Although fatigue represents a common disabling symptom in MS [19], no moderation effect was identified. Only a marginally significant relationship between effort expectancy and behavioral intention was found, indicating that the expected ease of use related to using MS apps could be higher under the influence of average and higher levels of fatigue. In comparison with clinical samples, the moderate fatigue levels in the retrospective assessment observed in this study need to be considered. Interestingly, fatigue was a positive predictor of accepting MS apps. Potentially, the current need to manage subjective fatigue may have increased the general openness to use innovative self-help tools. Therefore, it would be conceivable that the intention to use MS apps may exist regardless of fatigue, whereas fatigue may represent a barrier for actually using MS apps. In this respect, the role of fatigue should be explored in the context of an actual behavior with a sample with more clinically relevant cases of fatigue. Potentially, people suffering from severe fatigue might have not participated.


This study has different limitations. First, this observational study does not allow for causal conclusions because of the cross-sectional nature. Therefore, the results should be interpreted with caution. A next step would be to longitudinally assess the actual usage as predicted by acceptance. In line with prior research, we evaluated behavioral intention to use as a predictor of usage, but the direct translation to actual behavior is problematic (behavior-intention gap in technology use [83]). A next step for an observational study in cooperation with MS centers could be to include a follow-up assessment. Another option could be to conduct a randomized controlled trial to systematically assess the impact of acceptance interventions [84] on the actual uptake of MS apps in primary care (see the Implications section).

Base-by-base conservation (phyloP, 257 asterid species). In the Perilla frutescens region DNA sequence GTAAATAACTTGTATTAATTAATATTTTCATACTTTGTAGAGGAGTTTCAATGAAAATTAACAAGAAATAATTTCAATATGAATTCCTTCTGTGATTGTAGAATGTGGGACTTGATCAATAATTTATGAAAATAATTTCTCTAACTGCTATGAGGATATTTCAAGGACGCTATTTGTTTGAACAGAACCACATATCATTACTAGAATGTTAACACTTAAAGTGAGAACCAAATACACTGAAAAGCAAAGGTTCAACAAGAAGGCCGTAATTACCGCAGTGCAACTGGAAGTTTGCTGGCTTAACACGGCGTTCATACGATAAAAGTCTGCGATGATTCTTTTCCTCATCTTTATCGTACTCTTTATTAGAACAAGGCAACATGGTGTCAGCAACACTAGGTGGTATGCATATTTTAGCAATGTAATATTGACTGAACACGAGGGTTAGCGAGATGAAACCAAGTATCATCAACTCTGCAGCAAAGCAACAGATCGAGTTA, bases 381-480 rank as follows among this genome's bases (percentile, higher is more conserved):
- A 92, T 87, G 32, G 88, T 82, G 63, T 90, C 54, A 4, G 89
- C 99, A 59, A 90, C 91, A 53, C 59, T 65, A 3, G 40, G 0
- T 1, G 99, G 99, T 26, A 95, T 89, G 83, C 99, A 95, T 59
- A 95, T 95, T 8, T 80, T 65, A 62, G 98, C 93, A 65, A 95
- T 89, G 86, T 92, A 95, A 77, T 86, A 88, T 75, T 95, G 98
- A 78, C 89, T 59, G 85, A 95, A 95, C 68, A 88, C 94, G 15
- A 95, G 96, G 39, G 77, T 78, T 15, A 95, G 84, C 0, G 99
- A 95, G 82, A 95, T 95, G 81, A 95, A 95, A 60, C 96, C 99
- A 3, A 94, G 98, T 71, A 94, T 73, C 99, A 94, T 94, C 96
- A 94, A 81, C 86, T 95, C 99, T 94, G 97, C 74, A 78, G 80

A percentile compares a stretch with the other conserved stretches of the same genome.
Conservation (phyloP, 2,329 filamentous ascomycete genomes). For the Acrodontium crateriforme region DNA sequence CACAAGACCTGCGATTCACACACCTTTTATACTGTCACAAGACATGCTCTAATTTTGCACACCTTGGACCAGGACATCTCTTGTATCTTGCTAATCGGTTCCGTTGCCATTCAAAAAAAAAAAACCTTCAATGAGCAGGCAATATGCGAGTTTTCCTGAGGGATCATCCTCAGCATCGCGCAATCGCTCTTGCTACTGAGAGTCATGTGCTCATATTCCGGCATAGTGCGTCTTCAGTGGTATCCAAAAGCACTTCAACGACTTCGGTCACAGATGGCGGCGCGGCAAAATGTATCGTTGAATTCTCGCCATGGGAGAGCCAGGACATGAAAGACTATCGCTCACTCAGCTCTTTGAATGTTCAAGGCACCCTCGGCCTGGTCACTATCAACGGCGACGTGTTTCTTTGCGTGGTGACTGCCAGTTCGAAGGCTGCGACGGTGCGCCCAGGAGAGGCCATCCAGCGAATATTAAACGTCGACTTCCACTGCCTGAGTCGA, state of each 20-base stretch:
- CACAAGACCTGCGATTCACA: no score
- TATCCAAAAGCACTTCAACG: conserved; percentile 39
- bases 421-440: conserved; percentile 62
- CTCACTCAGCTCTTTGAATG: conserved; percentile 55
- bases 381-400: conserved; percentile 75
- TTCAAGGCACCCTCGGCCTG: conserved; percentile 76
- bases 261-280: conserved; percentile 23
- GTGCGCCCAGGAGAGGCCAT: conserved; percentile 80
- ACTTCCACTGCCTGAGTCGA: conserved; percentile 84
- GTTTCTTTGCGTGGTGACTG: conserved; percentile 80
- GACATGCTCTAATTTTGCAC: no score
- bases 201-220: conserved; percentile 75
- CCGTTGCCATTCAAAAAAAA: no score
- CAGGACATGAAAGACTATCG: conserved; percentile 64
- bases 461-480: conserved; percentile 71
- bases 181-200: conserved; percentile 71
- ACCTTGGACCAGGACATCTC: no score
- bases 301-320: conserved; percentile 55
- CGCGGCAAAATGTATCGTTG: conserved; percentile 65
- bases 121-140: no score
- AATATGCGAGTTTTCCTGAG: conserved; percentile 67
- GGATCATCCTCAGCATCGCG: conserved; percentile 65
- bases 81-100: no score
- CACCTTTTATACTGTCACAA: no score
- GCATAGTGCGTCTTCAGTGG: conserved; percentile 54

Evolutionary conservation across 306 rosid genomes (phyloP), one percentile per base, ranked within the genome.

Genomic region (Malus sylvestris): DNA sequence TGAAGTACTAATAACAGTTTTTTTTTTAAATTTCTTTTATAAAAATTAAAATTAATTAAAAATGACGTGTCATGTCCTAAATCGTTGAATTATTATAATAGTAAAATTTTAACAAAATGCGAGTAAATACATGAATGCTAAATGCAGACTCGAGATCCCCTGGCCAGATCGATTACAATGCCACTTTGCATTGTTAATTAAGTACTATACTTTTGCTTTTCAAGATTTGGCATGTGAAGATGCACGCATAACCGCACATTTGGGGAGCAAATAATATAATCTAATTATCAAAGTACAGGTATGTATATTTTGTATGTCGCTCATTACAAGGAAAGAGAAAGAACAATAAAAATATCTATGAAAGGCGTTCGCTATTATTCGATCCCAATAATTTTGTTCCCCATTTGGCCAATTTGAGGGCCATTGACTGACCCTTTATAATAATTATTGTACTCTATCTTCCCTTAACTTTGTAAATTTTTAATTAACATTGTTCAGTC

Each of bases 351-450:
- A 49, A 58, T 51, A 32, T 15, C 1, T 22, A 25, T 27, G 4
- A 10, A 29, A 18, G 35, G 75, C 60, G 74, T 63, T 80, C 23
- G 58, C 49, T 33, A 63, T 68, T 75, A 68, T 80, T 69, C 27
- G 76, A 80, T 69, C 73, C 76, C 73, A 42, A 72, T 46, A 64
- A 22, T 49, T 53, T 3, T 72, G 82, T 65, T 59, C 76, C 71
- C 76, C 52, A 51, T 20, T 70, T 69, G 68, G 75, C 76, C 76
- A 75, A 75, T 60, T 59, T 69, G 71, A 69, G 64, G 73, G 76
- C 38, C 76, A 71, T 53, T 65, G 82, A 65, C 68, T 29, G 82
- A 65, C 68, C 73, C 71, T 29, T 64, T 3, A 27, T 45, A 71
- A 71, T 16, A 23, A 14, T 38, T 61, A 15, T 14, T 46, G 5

Second, the data were collected via a Web-based survey. Hence, disadvantages such as selection bias should be considered, as well as the high attrition rate of about one-third. This might have also contributed to low variance of fatigue severity among survey completers. Besides fatigue, cognitive difficulties could be another reason for noncompletion. However, most participants who dropped out did so after the first 3 demographic questions (year of birth, gender, and postal code). This indicates further reasons such as decline of interest or motivation.

Furthermore, the sample was quite small and not representative, although the gender ratio, the mean age, and duration of MS were comparable with the Bavarian data from the German MS registry [85]. However, this anonymous survey provided no option to verify such self-reported outcomes. We collected no data (such as medical reports) to confirm the diagnosis of MS. We only asked for the year of diagnosis, but not for the exact diagnosis or subtype of MS. We tried to only reach people with MS by using a selective recruitment strategy with the support by a German MS society.